The beacon format for Ex-Alta 1 can be found on a dedicated page here. The beacon is programmed to broadcast every 30 seconds.

https://albertasat.ca/ex-alta-1-beacon-format/

If you need more information for your setup to successfully receive and decode signals from Ex-Alta 1, please use the Contact Us page. We’re happy to share what we have.

How to Contribute

Any files, recordings, or information collected by radio amateurs can be uploaded to the QB50 mission server through the link below. Be sure to select the correct satellite – be it Ex-Alta 1 or any other QB50 satellite – from the dropdown menu.  Also select the upload type. An account on the mission server website is required so that all uploads can be matched to a name or callsign, and a running tally of successful contacts can be maintained.

https://upload.qb50.eu/upload/

Any further questions or concerns can be sent to the AlbertaSat team via the Contact Us page. We can normally respond within 24 hours.

Our Hardware

The primary radio for interfacing with the satellite is an ground station copy of the one being flown. We also have an Ettus B200mini for interfacing with other satellites.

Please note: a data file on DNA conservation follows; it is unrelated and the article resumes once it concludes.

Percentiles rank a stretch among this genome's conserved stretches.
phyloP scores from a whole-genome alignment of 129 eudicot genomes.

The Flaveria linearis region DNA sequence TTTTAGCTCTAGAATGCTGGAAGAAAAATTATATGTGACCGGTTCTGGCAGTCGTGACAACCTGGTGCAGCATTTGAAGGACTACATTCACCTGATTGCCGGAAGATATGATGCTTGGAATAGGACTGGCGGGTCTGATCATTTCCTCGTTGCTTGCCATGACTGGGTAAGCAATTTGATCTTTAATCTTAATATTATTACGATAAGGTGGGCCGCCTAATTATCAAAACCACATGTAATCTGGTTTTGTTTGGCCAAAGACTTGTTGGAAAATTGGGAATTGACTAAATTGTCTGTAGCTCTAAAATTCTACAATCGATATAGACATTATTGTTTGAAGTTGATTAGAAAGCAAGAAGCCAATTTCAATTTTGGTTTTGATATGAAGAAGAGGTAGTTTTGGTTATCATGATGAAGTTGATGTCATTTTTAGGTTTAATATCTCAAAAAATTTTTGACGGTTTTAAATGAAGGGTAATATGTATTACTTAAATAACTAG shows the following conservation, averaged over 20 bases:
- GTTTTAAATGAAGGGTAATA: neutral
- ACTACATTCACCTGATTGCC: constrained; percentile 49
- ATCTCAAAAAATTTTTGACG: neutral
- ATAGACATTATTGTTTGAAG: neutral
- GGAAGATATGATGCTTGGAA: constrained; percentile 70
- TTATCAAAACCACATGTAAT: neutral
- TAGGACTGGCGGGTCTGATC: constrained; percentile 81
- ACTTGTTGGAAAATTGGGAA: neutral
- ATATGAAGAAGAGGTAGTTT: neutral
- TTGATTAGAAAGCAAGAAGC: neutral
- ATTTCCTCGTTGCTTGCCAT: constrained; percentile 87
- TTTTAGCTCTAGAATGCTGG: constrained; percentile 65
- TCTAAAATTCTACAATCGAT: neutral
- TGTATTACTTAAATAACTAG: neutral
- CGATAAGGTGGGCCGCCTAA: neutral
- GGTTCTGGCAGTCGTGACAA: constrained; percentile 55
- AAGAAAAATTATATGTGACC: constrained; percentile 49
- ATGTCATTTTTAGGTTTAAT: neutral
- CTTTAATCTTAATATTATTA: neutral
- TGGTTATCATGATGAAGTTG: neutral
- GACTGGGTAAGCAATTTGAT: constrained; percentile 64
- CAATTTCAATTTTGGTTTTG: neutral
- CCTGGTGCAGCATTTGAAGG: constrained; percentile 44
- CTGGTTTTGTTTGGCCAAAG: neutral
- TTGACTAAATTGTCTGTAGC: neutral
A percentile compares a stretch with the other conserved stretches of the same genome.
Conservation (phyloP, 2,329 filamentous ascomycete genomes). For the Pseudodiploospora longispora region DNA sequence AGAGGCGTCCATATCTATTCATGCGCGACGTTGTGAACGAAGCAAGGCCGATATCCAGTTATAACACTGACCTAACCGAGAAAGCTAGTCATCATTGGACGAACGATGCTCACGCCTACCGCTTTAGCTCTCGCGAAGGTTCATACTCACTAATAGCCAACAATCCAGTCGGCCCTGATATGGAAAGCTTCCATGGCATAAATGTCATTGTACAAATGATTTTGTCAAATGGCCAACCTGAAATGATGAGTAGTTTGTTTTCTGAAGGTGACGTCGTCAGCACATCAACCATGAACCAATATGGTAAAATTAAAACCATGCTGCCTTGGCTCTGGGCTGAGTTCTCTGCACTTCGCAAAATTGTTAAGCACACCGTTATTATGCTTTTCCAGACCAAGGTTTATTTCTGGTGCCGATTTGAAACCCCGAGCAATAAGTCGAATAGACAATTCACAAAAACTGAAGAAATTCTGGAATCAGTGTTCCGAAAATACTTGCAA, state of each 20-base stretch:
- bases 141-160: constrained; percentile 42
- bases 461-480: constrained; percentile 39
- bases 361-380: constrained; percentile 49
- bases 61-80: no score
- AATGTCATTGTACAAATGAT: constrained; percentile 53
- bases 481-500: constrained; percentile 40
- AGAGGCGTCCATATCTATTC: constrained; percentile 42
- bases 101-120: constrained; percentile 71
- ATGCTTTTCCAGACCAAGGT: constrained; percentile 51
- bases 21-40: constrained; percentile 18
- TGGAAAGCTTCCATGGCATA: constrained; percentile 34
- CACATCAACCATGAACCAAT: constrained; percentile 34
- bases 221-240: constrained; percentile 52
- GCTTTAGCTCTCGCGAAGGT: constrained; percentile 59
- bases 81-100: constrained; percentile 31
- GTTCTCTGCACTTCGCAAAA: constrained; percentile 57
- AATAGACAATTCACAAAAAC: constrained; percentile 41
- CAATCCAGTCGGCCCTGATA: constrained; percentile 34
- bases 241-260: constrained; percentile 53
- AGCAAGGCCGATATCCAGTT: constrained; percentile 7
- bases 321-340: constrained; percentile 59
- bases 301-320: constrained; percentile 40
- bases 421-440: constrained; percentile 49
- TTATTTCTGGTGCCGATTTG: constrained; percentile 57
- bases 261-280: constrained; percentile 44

Currently we are able to transmit and receive in the UHF band, and receive only in the VHF band.

We have a webcam streaming photos from the roof where our antennas are located. (If nothing appears in the feed, the mast may be lowered for maintenance.)

http://129.128.208.184/cgi-bin/video.cgi

This section was written by Collin Cupido/VA6ISS. AlbertaSat has over 30 members with basic amateur radio certification and about 10 members with advanced amateur radio certification – all of whom are excited to learn and share in the field of amateur radio.

https://web.archive.org/web/20180904015259/http://129.128.208.184/cgi-bin/video.cgi

This page was last updated May 2021